Polaroid Anomaly at the Cemetery [F]

Last weekend, Waikumete Cemetery held an open day that welcomed people to explore, learn, take part in cemetery related activities, and take guided tours of the 108 hectare property. I was there. With over 130 years of burials (70,000+) — a considerable cultural and heritage significance — a select few of the stories of buried men and women that were told, were eye-openingly interesting, although sometimes tragic and sometimes absurd, they were ultimately brought into Waikumete out of love. (Not 100% sure about the two murders buried upright with unmarked graves however).

2016-02-28 West City Concert Band

West City Concert Band playing throughout the day. Stevie Wonder hit was really good.

2016-02-28 Sue Bridges Iconography of headstones

Sue Bridges’ Iconography of Headstones lecture. Favourite talk of the day.

2016-02-28 15.08.082

That hill in the background is still part of the cemetery. The place is huge I tell you.

2016-02-28 12.25.512

Truly a beautiful cemetery, with plenty of trees and distant horizons.

I took a photo using my Lomography Polaroid camera of a lovely gravestone that had been nudged by an overshadowing oak tree. It was overcast but light enough for me to think that the picture would come out fine, however, as you can see it is quite dark.

Supernatural photo

Something immediately struck as an irregularity as the Polaroid was developing in my fingertips, and that was the light rays protruding from the left hand side of the photo. I understand that if you deliberately mark the back of a Polaroid while it is developing you can create all sorts of strange and interesting patterns that the chemicals sealed in the Polaroid itself will react to and develop, but all I had done was gently hold and shake it. If my fingers had pressed in that spot, which is an amateurish move, the pressure would not have been strong enough to produce this let alone give it that symmetrical texture.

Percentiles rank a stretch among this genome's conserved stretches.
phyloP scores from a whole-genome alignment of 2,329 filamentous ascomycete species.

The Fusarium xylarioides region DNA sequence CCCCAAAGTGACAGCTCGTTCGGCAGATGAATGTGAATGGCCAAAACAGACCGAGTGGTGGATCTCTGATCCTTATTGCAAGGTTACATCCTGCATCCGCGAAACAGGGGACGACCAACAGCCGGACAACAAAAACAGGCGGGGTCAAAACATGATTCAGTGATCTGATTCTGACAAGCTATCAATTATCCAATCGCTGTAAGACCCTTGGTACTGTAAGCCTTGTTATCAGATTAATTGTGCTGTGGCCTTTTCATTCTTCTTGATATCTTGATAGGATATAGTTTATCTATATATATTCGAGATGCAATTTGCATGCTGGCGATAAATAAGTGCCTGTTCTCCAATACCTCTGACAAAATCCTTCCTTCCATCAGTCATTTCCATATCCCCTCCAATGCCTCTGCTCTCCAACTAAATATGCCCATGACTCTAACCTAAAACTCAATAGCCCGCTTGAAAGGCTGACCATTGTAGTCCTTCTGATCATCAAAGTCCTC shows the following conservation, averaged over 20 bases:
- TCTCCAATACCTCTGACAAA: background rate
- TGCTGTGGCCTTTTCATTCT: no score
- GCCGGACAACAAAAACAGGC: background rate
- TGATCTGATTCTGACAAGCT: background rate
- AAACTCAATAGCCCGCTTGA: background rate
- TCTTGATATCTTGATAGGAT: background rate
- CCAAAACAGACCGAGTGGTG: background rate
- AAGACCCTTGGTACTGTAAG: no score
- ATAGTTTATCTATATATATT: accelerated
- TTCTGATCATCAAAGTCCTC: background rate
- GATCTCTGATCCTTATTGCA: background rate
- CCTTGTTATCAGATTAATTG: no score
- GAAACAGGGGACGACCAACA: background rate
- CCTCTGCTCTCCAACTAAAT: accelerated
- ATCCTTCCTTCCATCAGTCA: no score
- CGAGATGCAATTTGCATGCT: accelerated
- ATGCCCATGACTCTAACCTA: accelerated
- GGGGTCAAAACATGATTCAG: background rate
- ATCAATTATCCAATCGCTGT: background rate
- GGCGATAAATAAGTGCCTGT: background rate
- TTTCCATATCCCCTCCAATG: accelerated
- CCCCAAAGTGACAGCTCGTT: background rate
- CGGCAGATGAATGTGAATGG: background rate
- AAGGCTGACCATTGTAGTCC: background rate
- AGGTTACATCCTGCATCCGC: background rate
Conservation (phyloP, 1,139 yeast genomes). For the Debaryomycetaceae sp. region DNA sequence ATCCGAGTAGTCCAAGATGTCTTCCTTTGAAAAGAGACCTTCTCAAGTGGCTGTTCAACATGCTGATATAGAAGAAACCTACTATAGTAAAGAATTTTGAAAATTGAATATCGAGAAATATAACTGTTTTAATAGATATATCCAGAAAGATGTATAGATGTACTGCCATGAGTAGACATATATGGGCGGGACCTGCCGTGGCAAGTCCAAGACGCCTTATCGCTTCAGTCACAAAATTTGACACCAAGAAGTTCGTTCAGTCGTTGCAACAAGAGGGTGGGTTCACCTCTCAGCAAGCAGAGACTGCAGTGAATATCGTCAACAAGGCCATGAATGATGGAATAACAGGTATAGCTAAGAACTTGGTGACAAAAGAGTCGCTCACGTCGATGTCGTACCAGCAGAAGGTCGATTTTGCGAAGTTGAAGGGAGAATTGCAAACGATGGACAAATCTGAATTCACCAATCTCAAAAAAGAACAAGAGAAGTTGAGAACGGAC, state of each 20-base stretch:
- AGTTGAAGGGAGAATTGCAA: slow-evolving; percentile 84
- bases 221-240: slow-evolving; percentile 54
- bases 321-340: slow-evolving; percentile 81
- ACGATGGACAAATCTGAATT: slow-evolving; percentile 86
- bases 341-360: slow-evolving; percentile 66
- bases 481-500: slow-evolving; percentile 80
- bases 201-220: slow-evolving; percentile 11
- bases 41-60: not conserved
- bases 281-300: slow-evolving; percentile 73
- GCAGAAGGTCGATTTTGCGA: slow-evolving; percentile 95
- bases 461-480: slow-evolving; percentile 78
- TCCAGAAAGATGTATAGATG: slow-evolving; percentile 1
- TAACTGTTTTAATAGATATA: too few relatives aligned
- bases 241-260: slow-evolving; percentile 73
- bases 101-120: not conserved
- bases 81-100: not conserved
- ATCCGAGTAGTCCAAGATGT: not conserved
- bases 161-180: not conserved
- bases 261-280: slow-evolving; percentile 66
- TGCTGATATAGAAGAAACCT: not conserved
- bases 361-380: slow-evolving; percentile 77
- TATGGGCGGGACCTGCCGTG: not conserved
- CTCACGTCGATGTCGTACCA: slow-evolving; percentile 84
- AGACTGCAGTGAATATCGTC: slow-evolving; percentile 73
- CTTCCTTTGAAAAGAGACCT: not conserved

I searched the internet to learn if there was a light leak in my camera that needed fixing, or if someone could explain how this detail happened. The ONLY thing I have come across, so far, is this photo of a similar occurrence and curiosity:

Claw Hand of and from Brittney Richardson

Makes my eyes water: This picture of me as a baby was taken by my mom with a polaroid camera. (Which was then photographed from our family album) No one else was in the room except for my dad who is seen holding me. It was captured in our old house in AL. There is also a feather like thing in the top right hand corner, no idea what that was either.” ~ Brittney Richardson (Palm Springs, CA)

How interesting that photos taken years and countries apart should share identical variables. Peculiar. The majority of Polaroids I have taken that aren’t of close family members, are rubbish, but I consider this one special for sure.

Waikumete Cemetery is a fascinating place. That was an uncommon open day, but well called for, demystifying the morbidity of death and the operations of the cemetery for the public. Learning about the historical relevance of cemeteries and cultural differences in the treatment of lost loved ones makes me respect and love cemeteries that much more.

I plan to revisit the site later in the year to get a clearer picture of the oak and update this post. Until then, how do you feel about cemeteries, and what do you suppose the anomaly was?

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~ by Fionnlagh on March 6, 2016.

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